When I say that one of the most important things that I did in graduate school was set up a directory structure and workflow for my files, I am not kidding. Reading theory, learning statistical methods, and writing literature reviews were all important. However, just as important -- though not nearly as sexy -- is setting up a file structure and working directory.

Despite how trivial it sounds, maintaining a well-designed directory structure not only provides a framework for files, it structures productive work.

Given how important it was for me, I will attempt to explain the directory structure that I developed. Let me begin by saying that I am not an expert at developing directory structures. There are experts in these matters. Though I had an interest in becoming an expert at file management, I was too busy trying to become an expert in what I was actually studying to have the time. I will lay out in an ongoing series of posts the basic intuition behind my posts, what has seemed to work (and not) with this system, and improvements I would like to make. I would, of course, be interested in feedback and or comparisons to what others do.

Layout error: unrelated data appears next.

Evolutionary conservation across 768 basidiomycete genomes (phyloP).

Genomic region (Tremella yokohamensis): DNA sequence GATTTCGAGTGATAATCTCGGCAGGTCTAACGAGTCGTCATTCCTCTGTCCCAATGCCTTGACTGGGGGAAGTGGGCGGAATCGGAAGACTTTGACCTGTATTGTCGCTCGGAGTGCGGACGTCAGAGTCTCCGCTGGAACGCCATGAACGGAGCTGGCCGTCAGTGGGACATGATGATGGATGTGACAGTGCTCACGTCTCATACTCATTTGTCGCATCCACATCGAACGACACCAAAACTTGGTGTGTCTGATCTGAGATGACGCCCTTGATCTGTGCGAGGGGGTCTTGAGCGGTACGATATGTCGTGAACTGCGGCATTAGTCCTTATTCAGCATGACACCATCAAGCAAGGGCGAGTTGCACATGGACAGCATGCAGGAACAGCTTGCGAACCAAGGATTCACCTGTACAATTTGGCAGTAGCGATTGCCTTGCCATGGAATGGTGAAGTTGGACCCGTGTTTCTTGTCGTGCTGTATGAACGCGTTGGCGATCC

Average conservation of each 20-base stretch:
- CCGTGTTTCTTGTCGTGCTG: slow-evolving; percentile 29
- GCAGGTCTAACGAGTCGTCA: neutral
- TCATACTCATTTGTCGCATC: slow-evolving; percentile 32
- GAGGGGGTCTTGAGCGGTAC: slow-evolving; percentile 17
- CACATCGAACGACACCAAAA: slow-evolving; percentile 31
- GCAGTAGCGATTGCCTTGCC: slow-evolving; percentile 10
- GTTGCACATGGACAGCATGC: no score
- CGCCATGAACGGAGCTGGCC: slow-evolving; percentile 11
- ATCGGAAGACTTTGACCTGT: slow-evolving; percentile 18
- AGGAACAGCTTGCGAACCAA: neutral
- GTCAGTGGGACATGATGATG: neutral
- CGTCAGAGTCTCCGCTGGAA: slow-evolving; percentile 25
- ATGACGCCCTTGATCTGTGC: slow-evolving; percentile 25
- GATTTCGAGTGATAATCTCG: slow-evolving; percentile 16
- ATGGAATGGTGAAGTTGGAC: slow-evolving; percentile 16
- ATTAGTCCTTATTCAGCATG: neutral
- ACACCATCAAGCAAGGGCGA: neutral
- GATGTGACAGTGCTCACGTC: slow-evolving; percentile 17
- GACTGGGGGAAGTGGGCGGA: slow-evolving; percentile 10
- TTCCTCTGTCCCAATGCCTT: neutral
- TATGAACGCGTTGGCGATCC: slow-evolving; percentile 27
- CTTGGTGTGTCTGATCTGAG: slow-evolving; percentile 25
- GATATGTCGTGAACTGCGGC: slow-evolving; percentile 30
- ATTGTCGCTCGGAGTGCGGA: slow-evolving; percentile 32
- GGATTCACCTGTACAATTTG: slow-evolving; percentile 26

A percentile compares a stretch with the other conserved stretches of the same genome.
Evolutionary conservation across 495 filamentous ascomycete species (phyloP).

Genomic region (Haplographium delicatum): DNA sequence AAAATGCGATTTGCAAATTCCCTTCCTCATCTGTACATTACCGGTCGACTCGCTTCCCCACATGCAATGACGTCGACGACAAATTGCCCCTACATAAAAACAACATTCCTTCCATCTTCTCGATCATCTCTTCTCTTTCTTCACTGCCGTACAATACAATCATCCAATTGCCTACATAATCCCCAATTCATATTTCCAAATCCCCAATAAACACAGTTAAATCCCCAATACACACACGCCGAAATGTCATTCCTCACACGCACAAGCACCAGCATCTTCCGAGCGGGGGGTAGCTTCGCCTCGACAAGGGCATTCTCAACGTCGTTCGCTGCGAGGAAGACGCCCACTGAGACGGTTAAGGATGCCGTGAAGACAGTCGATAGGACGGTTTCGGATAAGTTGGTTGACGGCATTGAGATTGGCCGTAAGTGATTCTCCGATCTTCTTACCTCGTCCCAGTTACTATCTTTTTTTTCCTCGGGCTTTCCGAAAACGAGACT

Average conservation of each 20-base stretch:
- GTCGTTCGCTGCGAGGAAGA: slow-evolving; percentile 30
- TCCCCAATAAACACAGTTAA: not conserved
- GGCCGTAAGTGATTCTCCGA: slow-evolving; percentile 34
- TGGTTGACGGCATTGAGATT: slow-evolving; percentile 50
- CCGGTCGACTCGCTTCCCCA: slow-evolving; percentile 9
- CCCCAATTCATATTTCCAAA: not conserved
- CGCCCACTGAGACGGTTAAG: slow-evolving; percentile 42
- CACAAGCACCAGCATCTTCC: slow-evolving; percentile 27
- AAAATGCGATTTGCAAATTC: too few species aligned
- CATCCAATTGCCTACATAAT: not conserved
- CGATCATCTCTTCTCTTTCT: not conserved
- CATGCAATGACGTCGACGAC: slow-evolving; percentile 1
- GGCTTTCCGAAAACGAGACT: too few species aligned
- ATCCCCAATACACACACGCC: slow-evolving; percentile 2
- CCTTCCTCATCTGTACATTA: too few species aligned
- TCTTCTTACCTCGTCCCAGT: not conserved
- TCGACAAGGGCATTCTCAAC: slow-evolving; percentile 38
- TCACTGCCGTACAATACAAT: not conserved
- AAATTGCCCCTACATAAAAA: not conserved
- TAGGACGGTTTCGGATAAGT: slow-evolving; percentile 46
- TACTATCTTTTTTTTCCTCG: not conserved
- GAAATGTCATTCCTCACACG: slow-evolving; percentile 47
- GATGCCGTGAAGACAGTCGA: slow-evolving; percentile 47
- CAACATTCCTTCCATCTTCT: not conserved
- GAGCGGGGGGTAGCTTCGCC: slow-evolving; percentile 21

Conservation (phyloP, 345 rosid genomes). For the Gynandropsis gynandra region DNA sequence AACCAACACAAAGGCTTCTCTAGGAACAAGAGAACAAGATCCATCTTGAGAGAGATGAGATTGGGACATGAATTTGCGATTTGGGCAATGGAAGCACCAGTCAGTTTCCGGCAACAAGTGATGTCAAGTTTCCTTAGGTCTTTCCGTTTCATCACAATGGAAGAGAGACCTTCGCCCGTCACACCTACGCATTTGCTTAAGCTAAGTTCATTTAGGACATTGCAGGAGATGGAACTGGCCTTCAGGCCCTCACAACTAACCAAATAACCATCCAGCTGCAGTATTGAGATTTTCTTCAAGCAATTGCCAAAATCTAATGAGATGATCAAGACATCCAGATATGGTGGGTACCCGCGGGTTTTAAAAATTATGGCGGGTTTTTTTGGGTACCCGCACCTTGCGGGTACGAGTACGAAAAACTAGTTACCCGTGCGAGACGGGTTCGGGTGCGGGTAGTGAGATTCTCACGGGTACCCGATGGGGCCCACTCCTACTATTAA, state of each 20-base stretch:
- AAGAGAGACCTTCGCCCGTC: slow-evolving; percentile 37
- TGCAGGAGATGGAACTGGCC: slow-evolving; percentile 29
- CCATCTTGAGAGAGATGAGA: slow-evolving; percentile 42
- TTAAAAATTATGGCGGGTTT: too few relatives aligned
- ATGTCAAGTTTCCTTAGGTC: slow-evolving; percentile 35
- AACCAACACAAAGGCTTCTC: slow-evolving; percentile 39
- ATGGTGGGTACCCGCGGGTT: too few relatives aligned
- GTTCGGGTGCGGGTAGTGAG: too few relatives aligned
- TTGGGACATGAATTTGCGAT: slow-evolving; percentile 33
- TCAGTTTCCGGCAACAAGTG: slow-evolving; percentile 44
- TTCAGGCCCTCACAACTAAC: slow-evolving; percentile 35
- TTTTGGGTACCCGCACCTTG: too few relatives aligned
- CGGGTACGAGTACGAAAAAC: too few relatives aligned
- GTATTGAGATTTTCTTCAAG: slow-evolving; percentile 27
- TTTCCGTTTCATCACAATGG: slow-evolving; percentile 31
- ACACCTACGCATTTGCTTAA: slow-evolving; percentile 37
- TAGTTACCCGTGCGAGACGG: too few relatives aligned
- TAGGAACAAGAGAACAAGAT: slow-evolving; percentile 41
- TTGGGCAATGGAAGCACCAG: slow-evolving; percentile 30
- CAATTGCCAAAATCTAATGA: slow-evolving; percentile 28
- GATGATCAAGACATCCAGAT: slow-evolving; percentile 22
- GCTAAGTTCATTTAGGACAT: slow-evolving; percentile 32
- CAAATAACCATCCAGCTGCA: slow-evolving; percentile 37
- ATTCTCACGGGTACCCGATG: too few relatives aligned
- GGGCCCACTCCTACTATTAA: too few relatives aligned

tags: advice, data-management, research-process, workflow category: Structuring Work

Importing Text Files with Variable Names to Stata

Friday, July 23rd, 2010 1:17p.m.

I have come across a problem several times that has been relatively frustrating to deal with. I have data that is downloaded from a site (specifically the Census (which is why this comes up consistently) in which the first two lines of the data contain the variable name and variable description respectively. This is incredibly useful for documenting data. Rather than attempting to figure out what variable pct001001 means, the description of the variable is right there.

The problem with data in this format is that Stata imports variables as string variables with the first observation being the variable description. I could pull the first two lines of the data out of the original dataset, transpose the rows and columns, save them in a separate text file, and then import the variable names and descriptions. However, managing two files means that it is more likely that one gets lost or I forget to send one of the files to a colleague working on the paper, or any number of other problems that could be experienced by separating these two files. Having one single file would be far superior and that is what the code below is designed to accommodate.

Data available from the U.S. Census comes in the following format (data is clipped):

  tags: data-management, Stata, strings category: Programming